9. Hi all, My throat is currently "tight" feeling as I just had what I think was another MCAD/Masto attack. I'm currently being tested for both, don't know what i have , but the attack I just had scared the heck out of me. I think it was set off by touching an air filter - things like that and insulation have always irritated my skin, but nothing like this! I have only eaten the same old things I always eat today that don't bother me. I wheeled back to my room after touching th filter (have infant I care for in bed), and my ear went nuts itching and going numb, half my face then followed suite, and then my tongue started itching and my throat started feeling swollen. Of course I panicked, I am alone with a baby with no local family. All my friends and my husband work. My husband has to be pulled from his classroom by an administrator if I call in a panick, so I try to wait things out before calling - he has missed a lot of work because of me. I called my home health PT, she said call the allergist - so I spoke with a PA who wanted me to go to the ER. She said with mast cell issues, the anaphylaxis can last a long time. I take klonopin, so I don't take benadryl (have to care for baby AWAKE) and antihystamines make me feel tachy and anxious, so I dont even have any here. So she said go to the ER so they can monitor my throat, and that they were just starting to get my bloodwork back, and that my general IgE levels were high, so they will give me an epipen. No other specifics at this point, I just had the bloodwork done. As you can tell, I am still at home trying to wait it out and not in the ER. Its been about an hour, and my throat is still tight, I am burping as well which is weird (I took Zantac earlier) and that started when my throat started closing, and I do have a hiatal hernia which I think can make your throat feel tight as well. I took more Klonopin to calm down, this episode really scared me. Anyways, the weird thing was that I usually react on my right side of my face, but this all happened on the left - wondering if I touched my skin on that side after touching the air filter. Does anyone have any thoughts on this? Also - I read a post where poeple were talking about your tryptase levels and getting a diagnosis- my allergist said they have to be above 20 for mastocytosis, wasn't sure what the criteria is for MCAD. I remember a few of you debating the tryptase thing as well, was wondering if there is any literature on it - I have only found the one article on the link between hyperpots and mcad. Thanks! If it gets worse I'm going to the ER. Hopefully it won't.
  10. Hey all. I've been trying to piece together my 9-10 year history of these severe 'attacks'/'episodes' that I had been having up to the point of starting on mcad meds about a year ago. It seems my attacks where never thought to be anaphylaxis shock due to the fact that i never had any known allergies. So, docs never thought of it at the time in the er when i would be admitted over a period of a few days. (My doc now is going to pull up those records and see if they tested me at any of those er times for, is it the triptase level???? im sooo not sure on that one..... yall can fill me in on the correct test for it). But what I would really, really, truly like to know is how you describe your anaphylaxis shock (not any due to a known trigger, such as peanut, etc, but ones that are due to the mcad and an unknown trigger is at play). I know from the beginning, mine started with just 2 or 3 symptoms..... severe inability to breath for no reason and severe weakness to the point of being comatose/paralyzed and unable to communicate because i was focusing on my diaphram and breathing and panting like a dog the whole time. Of course, over the years, more symptoms would jump aboard these attacks.... maybe as the mcad got worse? But, it would help significantly if i could hear from you how/what your anaphylaxic shock episode felt like and if you would say that it was a huge intense amount of suffering with it, along with a feeling you were dying (for me this IS NOT ANXIETY... but a true deep feeling like my body was closing up and shutting down on itself...... yet the docs could find no answer over all these years to these attacks of mine). Ok..... if any of you can help.... I WOULD BEEEE SOOOOOO GRATEFUL!!!!!!! Thank you all!! tennille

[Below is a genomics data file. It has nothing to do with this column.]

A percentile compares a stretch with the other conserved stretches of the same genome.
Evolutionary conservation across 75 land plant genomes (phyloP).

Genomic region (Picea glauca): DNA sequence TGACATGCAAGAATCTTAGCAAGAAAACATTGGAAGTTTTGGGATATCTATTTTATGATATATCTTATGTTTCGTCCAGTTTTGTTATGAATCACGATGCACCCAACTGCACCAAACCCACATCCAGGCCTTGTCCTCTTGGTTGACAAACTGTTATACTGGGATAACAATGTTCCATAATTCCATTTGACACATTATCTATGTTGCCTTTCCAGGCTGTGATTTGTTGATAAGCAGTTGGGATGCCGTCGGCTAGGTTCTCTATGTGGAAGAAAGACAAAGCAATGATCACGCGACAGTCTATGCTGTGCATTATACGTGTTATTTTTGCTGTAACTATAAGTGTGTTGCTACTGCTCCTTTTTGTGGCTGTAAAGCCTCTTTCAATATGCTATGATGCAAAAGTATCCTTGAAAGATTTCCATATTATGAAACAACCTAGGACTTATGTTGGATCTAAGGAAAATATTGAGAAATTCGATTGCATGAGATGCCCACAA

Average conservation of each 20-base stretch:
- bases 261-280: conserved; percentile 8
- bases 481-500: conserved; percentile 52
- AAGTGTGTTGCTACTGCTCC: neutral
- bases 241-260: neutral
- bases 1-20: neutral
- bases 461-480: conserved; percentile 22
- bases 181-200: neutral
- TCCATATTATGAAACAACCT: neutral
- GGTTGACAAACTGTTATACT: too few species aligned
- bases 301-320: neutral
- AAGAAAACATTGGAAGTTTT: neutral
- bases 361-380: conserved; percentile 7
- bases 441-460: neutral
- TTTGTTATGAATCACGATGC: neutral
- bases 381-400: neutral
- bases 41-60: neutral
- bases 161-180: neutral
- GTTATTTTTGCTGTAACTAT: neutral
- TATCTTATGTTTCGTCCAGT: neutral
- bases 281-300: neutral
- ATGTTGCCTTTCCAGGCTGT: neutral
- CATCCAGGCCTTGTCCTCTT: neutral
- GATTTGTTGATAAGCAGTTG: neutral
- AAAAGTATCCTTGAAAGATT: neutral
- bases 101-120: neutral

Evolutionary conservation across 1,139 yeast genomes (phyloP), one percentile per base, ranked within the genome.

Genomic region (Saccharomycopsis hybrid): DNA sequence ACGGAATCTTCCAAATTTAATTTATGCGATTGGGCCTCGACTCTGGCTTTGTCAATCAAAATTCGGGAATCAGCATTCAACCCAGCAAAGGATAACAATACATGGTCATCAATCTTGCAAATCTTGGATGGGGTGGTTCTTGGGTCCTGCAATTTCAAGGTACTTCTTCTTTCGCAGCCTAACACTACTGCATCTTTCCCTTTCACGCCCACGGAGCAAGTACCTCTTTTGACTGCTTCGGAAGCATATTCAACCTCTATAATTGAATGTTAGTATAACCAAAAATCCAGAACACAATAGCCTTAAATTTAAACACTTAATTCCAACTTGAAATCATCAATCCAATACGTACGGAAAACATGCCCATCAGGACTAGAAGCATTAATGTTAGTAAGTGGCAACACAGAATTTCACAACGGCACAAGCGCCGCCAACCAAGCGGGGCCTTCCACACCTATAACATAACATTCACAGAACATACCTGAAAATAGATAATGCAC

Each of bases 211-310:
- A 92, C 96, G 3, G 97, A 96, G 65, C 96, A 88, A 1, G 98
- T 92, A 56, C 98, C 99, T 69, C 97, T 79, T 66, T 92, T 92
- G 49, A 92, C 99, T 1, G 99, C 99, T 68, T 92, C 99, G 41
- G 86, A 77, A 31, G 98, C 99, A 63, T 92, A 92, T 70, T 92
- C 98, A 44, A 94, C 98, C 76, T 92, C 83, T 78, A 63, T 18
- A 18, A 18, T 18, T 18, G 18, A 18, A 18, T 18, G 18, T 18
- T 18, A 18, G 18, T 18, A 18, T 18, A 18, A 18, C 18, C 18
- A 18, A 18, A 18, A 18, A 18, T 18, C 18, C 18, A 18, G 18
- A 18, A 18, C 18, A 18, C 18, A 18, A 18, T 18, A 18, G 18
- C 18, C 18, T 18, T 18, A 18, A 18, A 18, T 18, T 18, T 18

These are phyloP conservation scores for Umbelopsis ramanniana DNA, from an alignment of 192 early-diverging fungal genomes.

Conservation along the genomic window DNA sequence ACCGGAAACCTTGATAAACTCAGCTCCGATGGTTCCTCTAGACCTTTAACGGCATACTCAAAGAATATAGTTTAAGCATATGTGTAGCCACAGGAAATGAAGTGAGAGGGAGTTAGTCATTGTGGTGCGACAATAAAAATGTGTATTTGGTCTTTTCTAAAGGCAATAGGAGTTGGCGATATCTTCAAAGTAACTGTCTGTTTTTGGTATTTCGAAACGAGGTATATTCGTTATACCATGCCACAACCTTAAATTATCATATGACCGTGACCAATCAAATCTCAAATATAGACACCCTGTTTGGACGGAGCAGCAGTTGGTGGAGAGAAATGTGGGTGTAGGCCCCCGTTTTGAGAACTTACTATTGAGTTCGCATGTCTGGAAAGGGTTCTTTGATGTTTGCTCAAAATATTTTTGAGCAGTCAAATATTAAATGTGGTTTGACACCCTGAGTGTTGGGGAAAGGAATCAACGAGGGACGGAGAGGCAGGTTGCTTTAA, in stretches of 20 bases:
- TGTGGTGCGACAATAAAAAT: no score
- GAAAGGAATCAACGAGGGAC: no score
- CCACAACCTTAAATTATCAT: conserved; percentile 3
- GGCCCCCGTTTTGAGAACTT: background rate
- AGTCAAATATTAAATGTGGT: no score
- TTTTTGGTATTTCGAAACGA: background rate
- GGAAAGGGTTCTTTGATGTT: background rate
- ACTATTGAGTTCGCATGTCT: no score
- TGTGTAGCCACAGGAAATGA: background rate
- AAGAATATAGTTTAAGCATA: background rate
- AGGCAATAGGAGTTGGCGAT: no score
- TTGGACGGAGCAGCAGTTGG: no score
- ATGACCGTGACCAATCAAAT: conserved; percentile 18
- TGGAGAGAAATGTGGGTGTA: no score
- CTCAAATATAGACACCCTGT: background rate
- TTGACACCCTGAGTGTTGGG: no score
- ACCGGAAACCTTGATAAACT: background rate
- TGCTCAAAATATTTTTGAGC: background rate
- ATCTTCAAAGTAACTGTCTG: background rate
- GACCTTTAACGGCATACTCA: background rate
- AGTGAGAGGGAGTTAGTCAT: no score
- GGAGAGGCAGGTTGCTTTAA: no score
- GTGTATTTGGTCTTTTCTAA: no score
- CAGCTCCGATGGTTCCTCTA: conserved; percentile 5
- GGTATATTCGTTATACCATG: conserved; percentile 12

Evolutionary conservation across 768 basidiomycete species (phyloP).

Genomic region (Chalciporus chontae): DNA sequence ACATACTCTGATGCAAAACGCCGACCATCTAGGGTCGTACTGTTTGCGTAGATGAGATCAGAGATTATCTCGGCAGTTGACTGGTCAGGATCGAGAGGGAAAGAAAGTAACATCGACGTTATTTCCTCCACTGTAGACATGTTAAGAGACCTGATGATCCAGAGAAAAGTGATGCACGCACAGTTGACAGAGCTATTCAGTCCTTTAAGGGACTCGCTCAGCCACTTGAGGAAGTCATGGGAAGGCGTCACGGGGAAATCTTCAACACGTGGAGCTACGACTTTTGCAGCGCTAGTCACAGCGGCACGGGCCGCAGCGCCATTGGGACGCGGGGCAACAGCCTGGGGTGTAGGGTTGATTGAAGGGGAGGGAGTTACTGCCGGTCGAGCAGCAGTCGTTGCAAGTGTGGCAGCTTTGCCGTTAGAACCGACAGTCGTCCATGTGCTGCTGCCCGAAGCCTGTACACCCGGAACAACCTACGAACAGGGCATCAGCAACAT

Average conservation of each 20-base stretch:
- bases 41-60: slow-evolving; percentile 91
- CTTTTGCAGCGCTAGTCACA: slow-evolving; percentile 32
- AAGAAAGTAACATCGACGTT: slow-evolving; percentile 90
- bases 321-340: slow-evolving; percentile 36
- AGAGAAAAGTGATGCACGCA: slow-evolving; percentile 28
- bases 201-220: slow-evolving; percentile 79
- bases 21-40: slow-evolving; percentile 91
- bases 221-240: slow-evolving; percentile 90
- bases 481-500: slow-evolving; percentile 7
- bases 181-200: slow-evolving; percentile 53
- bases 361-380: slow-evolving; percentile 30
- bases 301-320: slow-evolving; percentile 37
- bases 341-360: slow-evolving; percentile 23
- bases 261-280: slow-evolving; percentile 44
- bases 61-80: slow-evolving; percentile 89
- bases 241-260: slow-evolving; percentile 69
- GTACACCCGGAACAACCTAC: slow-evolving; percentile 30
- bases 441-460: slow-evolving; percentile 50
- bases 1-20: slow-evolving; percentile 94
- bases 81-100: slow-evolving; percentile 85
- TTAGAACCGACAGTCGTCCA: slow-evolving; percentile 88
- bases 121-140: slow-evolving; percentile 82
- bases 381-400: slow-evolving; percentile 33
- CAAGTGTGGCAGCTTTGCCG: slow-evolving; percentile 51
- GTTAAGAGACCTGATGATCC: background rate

11. First yesterday and now again tonight I had very bad mast cell activation episodes (not sure what triggered them). Came close to using an epi-pen (which I've never done before) and going to the hospital but I took a lot of Benadryl and the worst passed. Here's the thing though - - These episodes were different from the ones I've been having for weeks now, because along with the flushing/hot skin and blood pressure fluctuations came a new and alarming symptom - - the left side of my face and throat and tongue went numb, and started to feel like they were swelling. (along with a metallic taste in my mouth) I mean really numb, as if I'd just had numbing shots at the dentist. I took Benadryl and it subsided,completely yesterday, but tonight I am still partially numb on my cheek/throat even several hours after the worst of the episode. But what concerns me even more is that this was so prominently left-sided. Has anyone else here who has a probable or confirmed MCAD diagnosis experienced a sidedness like this for numbness, or do you think I should be alarmed? I realized belatedly that I should have gone to the hospital ER tonight so that I could get the tryptase blood test and other lab work my new allergist doc wants during or immediately after an acute attack, but I didn't have anyone who could drive me until a couple hours later and I wasn't up to driving myself. Also I had taken 3 doses of Benadryl plus 1 Atarax, and I wondered if that would screw up the test results, or is it OK to be on a large dose of antihistamines when you do the acute labs? I had forgotten to ask my doctor that.. For those of you who have had acute MCAD attacks and been fortunate enough to test the tryptase to find it elevated over baseline to confirm your diagnosis - how many hours after the attack started (or stopped) was it before you did the blood draw, and had you taken high dose antihistamines? Thanks for any insights you POTS/MCAD-ers can offer.